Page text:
Pluto, we hardly knew ya! Don’t worry, she’s not going anywhere. However, this once happy planet will no longer be listed amongst the “planets” in our solar system. According to International Astronomical Union (IAU), which began meeting in August of 2006, the term Plutoid now applies to Pluto, as well as any other small stellar body that exist beyond the range of Neptune. Arriving at this working definition in 2008, two years after first meeting, the IAU defines the term Plutoids thusly: “Plutoids are celestial bodies in orbit around the Sun at a semimajor axis greater than that of Neptune that have sufficient mass for their self-gravity to overcome rigid body forces so that they assume a hydrostatic equilibrium (near-spherical) shape, and that have not cleared the neighbourhood around their orbit.”
The reason the IAU began meeting in the first place was to iron out some ambiguities that exist in the terminology of astronomy. For example, thought some might find it shocking, astronomers had never actually come up with a definition of “planet”. Originally, a planet meant a “wandering star” – ie. a star that appeared to move from constellation to constellation. This was the definition used by ancient astronomers, and it applied to the sun and moon as well. However, Copernicus’s heliocentric model changed all that; now it was clear that the Earth was a planet itself and moved around the Sun with the rest of them. In addition, more and planets were being discovered beyond Jupiter, such as Uranus and Neptune, and then between Jupiter and Mars. This included Ceres, Pallas, Vesta, and Juno, but astronomers soon realized that these bodies were far too small to fit with the rest of the planets.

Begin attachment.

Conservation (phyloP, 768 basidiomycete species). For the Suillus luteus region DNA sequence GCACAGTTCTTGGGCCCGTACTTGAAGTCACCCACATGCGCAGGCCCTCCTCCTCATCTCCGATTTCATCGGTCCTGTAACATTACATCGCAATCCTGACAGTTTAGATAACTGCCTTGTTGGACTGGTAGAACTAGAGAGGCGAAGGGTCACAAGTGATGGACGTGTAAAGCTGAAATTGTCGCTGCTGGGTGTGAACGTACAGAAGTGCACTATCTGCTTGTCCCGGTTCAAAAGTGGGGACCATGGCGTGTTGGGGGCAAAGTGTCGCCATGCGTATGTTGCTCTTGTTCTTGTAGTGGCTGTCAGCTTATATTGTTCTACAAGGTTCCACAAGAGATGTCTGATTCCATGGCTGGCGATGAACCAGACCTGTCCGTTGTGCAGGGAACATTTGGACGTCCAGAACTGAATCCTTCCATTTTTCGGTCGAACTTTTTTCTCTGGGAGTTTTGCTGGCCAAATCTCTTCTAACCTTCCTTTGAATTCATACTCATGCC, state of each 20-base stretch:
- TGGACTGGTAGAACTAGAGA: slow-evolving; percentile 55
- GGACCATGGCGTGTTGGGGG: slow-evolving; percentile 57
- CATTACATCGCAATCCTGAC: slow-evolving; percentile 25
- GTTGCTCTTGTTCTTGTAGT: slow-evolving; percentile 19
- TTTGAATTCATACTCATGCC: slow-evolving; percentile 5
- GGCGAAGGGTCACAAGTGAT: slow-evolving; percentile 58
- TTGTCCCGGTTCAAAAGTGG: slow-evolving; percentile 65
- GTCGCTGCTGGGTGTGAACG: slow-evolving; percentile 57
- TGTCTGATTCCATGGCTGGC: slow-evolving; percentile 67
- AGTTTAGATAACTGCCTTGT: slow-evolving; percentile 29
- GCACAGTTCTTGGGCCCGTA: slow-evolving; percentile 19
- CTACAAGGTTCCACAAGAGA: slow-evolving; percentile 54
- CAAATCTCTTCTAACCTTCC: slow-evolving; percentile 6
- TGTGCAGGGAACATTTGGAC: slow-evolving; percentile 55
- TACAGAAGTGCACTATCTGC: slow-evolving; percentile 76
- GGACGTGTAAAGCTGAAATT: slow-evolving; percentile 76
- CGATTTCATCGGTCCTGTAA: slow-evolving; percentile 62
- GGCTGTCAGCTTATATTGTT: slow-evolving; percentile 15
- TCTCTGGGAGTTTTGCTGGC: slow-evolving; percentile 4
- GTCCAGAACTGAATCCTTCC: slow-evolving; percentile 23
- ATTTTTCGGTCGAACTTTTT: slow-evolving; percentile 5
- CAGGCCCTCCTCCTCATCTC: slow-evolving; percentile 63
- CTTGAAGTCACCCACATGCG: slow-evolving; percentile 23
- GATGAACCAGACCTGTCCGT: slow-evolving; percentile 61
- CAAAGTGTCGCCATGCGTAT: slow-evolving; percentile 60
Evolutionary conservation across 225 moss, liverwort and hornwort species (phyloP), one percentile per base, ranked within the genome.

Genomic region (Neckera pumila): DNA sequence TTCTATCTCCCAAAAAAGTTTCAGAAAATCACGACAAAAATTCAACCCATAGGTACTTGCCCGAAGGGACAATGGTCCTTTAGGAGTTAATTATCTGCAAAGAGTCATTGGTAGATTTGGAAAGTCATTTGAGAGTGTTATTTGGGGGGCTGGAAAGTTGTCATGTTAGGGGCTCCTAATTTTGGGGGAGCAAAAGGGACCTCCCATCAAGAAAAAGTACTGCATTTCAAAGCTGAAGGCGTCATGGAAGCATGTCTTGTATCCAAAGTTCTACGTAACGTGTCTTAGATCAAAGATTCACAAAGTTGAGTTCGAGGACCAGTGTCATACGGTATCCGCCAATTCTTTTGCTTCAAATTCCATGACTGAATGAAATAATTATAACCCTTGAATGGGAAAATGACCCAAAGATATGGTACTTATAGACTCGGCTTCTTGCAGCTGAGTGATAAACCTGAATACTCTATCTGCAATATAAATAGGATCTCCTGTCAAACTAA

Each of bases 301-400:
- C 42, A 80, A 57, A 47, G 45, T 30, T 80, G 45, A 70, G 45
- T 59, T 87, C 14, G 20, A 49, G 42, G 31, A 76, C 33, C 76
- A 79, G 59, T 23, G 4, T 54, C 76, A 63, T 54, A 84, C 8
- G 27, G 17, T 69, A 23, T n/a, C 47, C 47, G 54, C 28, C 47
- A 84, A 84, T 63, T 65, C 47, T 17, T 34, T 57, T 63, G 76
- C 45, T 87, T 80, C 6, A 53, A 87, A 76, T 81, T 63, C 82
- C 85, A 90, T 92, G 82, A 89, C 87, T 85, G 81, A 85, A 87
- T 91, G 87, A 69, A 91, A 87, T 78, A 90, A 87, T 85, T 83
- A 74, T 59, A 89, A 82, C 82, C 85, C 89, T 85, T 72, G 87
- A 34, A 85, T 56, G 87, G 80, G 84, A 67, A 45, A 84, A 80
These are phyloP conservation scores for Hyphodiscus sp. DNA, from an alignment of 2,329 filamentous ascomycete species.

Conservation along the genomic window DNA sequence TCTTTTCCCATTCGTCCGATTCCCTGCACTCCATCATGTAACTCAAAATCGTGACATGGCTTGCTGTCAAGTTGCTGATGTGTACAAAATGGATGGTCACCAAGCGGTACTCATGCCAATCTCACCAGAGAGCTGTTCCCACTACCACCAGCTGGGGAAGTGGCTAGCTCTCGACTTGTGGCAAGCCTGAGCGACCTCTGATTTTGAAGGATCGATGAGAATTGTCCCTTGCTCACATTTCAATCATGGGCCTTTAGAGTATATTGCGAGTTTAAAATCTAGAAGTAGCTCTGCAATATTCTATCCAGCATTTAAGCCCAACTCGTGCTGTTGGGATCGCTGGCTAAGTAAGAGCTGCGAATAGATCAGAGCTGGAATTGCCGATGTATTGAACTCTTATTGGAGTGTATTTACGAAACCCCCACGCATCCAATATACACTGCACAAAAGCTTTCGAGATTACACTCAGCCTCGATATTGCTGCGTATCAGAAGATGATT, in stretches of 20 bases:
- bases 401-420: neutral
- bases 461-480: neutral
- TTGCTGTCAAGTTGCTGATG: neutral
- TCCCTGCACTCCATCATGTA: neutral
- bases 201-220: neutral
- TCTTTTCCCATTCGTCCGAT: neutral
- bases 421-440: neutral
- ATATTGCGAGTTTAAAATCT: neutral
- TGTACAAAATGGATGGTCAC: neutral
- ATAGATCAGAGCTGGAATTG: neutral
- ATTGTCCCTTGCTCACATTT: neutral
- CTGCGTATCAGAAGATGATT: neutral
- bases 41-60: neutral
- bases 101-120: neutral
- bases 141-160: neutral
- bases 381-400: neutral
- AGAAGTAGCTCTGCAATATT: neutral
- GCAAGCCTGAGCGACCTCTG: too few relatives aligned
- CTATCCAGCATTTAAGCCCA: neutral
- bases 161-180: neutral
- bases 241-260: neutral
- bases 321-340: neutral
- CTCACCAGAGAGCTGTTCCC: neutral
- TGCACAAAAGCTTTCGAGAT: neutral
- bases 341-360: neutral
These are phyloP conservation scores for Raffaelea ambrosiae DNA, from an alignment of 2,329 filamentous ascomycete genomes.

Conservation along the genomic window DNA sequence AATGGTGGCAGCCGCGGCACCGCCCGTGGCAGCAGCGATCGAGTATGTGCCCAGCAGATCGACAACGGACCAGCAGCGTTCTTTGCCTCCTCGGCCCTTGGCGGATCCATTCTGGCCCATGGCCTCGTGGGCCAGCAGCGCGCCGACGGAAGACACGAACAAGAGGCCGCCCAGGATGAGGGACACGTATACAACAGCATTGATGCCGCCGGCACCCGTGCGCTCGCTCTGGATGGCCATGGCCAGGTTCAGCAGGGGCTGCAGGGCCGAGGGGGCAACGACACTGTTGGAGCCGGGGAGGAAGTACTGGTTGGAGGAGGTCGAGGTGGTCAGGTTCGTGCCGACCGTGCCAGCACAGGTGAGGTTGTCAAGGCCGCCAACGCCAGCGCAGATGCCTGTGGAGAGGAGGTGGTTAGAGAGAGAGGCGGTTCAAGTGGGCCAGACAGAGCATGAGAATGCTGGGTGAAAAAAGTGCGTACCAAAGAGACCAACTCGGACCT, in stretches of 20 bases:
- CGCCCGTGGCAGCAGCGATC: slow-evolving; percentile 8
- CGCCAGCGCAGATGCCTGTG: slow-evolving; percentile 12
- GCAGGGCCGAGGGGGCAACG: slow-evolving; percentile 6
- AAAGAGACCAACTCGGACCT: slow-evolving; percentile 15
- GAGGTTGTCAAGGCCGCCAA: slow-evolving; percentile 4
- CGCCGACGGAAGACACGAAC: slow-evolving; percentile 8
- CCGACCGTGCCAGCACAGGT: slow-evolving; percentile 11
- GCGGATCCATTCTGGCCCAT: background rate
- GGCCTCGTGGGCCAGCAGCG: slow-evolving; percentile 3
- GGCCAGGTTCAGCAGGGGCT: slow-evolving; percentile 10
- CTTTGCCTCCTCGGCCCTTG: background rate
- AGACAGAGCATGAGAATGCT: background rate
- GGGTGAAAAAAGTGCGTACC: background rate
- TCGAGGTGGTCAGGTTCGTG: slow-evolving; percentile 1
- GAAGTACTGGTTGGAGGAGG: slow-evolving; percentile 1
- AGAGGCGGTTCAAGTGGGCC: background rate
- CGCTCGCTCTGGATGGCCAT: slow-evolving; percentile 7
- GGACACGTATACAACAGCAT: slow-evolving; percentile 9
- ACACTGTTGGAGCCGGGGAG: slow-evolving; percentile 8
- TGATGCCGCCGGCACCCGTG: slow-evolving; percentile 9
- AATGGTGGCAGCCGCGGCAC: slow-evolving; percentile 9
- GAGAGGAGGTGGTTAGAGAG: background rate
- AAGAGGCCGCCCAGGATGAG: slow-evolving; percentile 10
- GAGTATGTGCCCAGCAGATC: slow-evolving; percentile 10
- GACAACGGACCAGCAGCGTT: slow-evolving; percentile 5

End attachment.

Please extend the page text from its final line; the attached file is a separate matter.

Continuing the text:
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Then came Pluto’s discovery. At the time, scientists thought it to be several times larger than it actually was; accordingly they placed it on the list of planets. Eventually, its true size was realized and other bodies similar to Pluto in size and composition were found far beyond Neptune, in what is known as the Kuiper Belt. Pluto was to these stellar objects what Ceres was to large objects in the asteroid belt – that is to say, comparable in size. Astronomers proposed several names for these objects, but matters did not come to a head until Eris was discovered. This dwarf planet was actually larger than Pluto, 2500 km in diameter, making it twenty-seven percent larger than Pluto.
In the end, the IAU could only resolve this matter by removing Pluto from the list of planets and devising a new category for dwarf planets that could no longer be considered true planets. Plutoid was the result, and now applies to the trans-Neptunian objects of Pluto, Haumea, Makemake, and Eris.
We’ve also recorded an episode of Astronomy Cast dedicated to Pluto. Listen here, Episode 64: Pluto and the Icy Outer Solar System.